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The Herring Gull: Shorelines

On his way down the shore of Rock Harbor, the hiker pauses to admire the scene. Under his feet, lichen-patterned rocks slope down to the lapping water. Down the trail, dark pointed conifers crowd the shore. And beyond the trees, Rock Harbor and its flanking string of islands stretch away to unknown places. Maybe before he leaves the island he will try for trout along this shore, and maybe he will get out to the lake side of those fringing islands to explore the wave-struck rocks. The possibilities of his adventure are endless. But right now he wants to get to Three Mile Camp to make his first dinner. He adjusts the new red pack on his back and continues down the trail.

(Photo by Robt. G. Johnsson)

High in the air above him, a female herring gull surveys the same scene. At the moment, only one aspect of it interests her—the food it might offer. She has two downy young in a nest on Burnt Island, and their demands are incessant. Her keen, cold yellow eyes catch a red spot moving through the trees; but the hiker is not eating. She glides down over the docks at Rock Harbor Lodge. The black ducks are there, paddling along the shore, but no one is feeding them. She turns and flies across Rock Harbor toward Raspberry Island.

A gull rests on a natural bridge on the rugged shore of Raspberry Island. (Photo by Robt. G. Johnsson)

On the outer side of the island the gull lands on a big rock. All along this shore the gray basalt slopes down from the thick forest to the crashing waves. It is not a very productive place from a gull's point of view, but a surprising amount of life nevertheless exists here. Above reach of the waves and winter ice, lichens, mosses, and crevice plants—three-toothed cinquefoil, hare-bell, and others—add color to the scene, while closer to the forest edge trailing juniper, ninebark, willows, and other shrubs form a denser cover on the rocks. Under and through the plants, a few ants and spiders search for food, and snails make their slow way. It is mid-June, and a tiny chorus frog, hidden in a mossy rain pool, is still calling. New tadpoles lie on the silty bottoms of other pools in the rock.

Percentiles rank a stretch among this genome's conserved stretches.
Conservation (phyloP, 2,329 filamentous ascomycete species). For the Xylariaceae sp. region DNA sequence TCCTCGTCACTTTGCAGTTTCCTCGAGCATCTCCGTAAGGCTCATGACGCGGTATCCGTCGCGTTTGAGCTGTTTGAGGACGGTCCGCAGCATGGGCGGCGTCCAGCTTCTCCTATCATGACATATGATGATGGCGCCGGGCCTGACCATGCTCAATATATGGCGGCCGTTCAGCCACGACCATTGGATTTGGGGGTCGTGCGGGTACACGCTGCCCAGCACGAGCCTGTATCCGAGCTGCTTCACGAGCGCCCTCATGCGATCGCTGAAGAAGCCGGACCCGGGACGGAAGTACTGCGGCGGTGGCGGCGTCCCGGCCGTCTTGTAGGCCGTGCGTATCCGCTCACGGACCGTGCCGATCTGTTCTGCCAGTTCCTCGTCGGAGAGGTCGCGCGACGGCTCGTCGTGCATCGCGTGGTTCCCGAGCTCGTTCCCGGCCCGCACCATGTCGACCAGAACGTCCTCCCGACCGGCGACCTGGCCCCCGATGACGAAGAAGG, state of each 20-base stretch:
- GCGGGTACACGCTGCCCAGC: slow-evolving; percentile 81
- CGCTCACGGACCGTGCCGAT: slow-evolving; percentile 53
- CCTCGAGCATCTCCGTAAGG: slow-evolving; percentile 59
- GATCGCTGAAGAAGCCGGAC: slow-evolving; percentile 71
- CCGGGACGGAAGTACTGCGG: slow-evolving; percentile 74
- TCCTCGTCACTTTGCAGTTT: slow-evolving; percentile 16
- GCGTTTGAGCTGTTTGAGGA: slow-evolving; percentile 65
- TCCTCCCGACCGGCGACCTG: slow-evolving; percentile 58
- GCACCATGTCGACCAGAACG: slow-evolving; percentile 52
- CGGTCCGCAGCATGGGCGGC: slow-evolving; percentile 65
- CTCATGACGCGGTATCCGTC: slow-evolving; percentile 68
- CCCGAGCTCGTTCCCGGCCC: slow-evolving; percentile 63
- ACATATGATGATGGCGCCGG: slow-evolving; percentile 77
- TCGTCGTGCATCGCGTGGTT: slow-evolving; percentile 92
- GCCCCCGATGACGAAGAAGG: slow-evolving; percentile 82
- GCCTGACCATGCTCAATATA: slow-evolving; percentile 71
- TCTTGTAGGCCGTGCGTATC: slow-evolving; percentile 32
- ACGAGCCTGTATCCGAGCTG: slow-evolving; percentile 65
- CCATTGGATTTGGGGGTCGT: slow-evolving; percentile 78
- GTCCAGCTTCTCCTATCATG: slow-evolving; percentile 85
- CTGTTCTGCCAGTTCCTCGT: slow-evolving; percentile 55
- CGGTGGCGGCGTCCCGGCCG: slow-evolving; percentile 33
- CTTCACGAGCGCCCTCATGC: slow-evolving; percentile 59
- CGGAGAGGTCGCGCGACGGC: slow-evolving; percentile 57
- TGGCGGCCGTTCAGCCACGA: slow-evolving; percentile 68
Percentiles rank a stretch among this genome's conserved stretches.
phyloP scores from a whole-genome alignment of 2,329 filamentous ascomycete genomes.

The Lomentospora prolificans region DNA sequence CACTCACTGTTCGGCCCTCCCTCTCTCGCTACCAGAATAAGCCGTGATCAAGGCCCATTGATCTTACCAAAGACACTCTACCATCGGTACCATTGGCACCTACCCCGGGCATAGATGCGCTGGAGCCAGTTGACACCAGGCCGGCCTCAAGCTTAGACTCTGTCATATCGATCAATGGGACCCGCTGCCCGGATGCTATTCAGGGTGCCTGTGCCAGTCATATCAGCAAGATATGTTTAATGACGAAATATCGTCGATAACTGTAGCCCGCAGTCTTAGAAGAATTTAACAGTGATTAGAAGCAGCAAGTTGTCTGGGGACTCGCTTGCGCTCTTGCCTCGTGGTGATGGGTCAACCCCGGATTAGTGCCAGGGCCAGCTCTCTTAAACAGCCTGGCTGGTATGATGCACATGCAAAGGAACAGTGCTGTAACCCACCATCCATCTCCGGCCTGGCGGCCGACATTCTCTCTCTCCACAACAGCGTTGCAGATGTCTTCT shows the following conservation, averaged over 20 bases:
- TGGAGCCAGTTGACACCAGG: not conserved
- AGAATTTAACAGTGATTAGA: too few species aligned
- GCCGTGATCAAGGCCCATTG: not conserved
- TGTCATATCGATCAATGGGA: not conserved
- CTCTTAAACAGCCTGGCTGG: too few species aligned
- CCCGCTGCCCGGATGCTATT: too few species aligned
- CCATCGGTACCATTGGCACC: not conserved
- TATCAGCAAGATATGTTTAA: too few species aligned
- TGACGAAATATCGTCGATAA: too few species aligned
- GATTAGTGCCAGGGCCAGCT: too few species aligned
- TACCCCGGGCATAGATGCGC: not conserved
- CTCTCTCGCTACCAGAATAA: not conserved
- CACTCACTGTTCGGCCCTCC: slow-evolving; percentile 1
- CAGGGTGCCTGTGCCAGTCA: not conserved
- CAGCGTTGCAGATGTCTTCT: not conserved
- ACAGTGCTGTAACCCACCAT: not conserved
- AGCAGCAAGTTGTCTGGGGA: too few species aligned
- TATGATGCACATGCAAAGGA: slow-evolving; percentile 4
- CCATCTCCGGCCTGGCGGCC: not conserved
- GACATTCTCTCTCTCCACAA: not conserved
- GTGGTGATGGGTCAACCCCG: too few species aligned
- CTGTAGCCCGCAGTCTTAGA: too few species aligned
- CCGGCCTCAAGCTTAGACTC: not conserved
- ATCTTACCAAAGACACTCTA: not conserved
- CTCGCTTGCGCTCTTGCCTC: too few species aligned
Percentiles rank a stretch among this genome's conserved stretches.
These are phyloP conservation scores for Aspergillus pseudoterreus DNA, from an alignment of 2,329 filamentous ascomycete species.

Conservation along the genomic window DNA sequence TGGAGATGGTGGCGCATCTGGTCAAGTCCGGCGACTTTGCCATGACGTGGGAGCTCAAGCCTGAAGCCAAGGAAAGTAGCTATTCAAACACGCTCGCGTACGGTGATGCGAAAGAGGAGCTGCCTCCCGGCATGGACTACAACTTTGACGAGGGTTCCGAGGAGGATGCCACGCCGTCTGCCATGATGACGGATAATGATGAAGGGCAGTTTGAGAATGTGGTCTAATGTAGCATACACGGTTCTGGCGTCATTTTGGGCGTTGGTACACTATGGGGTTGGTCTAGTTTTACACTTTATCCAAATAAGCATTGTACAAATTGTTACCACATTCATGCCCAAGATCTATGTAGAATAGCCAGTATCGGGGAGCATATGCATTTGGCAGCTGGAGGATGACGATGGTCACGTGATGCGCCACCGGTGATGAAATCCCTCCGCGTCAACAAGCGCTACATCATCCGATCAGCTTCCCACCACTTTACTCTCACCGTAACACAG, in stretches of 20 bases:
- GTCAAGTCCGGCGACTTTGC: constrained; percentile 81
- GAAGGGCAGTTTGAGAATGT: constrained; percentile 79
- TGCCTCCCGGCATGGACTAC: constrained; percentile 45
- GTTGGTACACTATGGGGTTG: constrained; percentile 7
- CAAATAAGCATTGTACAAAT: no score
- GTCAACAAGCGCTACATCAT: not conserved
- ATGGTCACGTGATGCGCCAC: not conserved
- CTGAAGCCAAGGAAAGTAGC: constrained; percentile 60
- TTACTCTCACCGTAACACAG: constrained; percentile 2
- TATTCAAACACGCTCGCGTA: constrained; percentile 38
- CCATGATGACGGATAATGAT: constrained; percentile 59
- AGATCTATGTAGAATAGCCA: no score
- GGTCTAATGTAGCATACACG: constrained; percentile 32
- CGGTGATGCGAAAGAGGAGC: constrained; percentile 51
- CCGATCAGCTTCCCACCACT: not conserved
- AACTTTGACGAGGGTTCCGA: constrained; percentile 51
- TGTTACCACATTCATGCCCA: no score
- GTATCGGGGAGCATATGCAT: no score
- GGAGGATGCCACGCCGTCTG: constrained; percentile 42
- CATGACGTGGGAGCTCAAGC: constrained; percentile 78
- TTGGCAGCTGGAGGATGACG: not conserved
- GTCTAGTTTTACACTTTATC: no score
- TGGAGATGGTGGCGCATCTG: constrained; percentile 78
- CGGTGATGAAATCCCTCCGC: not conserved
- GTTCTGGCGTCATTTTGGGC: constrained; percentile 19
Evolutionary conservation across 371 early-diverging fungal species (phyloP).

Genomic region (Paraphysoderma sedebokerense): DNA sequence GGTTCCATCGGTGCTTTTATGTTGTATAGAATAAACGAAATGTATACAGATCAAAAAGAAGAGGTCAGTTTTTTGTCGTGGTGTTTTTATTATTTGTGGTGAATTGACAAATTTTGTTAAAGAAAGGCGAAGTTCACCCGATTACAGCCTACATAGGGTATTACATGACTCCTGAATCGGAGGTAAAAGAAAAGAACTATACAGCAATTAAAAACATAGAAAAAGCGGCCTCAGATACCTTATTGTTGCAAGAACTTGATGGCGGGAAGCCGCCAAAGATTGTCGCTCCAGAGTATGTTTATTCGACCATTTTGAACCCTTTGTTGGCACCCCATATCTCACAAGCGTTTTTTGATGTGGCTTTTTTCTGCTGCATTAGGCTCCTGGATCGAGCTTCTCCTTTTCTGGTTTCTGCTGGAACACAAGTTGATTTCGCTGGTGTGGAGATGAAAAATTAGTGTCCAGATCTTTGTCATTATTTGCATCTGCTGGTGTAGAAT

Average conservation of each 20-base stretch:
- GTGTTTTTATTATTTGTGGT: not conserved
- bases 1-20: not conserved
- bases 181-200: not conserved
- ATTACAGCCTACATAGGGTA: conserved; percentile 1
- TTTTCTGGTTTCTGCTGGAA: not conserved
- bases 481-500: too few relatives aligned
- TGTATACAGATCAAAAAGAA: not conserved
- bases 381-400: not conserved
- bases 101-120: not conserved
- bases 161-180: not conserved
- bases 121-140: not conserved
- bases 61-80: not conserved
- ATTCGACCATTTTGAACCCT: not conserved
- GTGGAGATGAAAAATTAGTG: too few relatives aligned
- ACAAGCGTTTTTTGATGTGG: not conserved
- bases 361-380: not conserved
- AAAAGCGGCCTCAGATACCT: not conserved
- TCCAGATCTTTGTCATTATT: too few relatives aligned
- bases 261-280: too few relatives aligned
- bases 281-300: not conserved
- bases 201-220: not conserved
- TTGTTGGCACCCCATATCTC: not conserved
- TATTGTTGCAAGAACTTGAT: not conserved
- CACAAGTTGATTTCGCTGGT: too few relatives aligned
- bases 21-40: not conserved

The gull watches disinterestedly as two myrtle warblers fly from the forest down to the water's edge and begin investigating a stranded log. But when another gull drops from the air toward something floating on the water, she takes off screaming and flies at the other bird, driving it away. She settles on the water and begins pecking rapidly at the prize—a dead sucker. Now other gulls arrive to dispute her ownership. Swooping, crying, splashing, they rip at the fish until one retains it long enough to swallow it. The gulls then fly their separate ways, except for the female, who remains on the water to smooth her ruffled feathers.

Nearby a loon hunts where the gull can't go—beneath the water. Here the shore rocks angle down, full of crevices and indentations where lake chubs, sticklebacks, and other small fish hide. The loon passes these and dives deeper, down to the quieter haunts of lake trout, burbot, cisco, and white sucker. It spots a young burbot, and using its wings for extra speed, churns after the fish. Successful, the loon swallows the fish and returns to the surface for air. When the bird tires, it will abandon the pursuit of fish and hunt snails in the shallower water.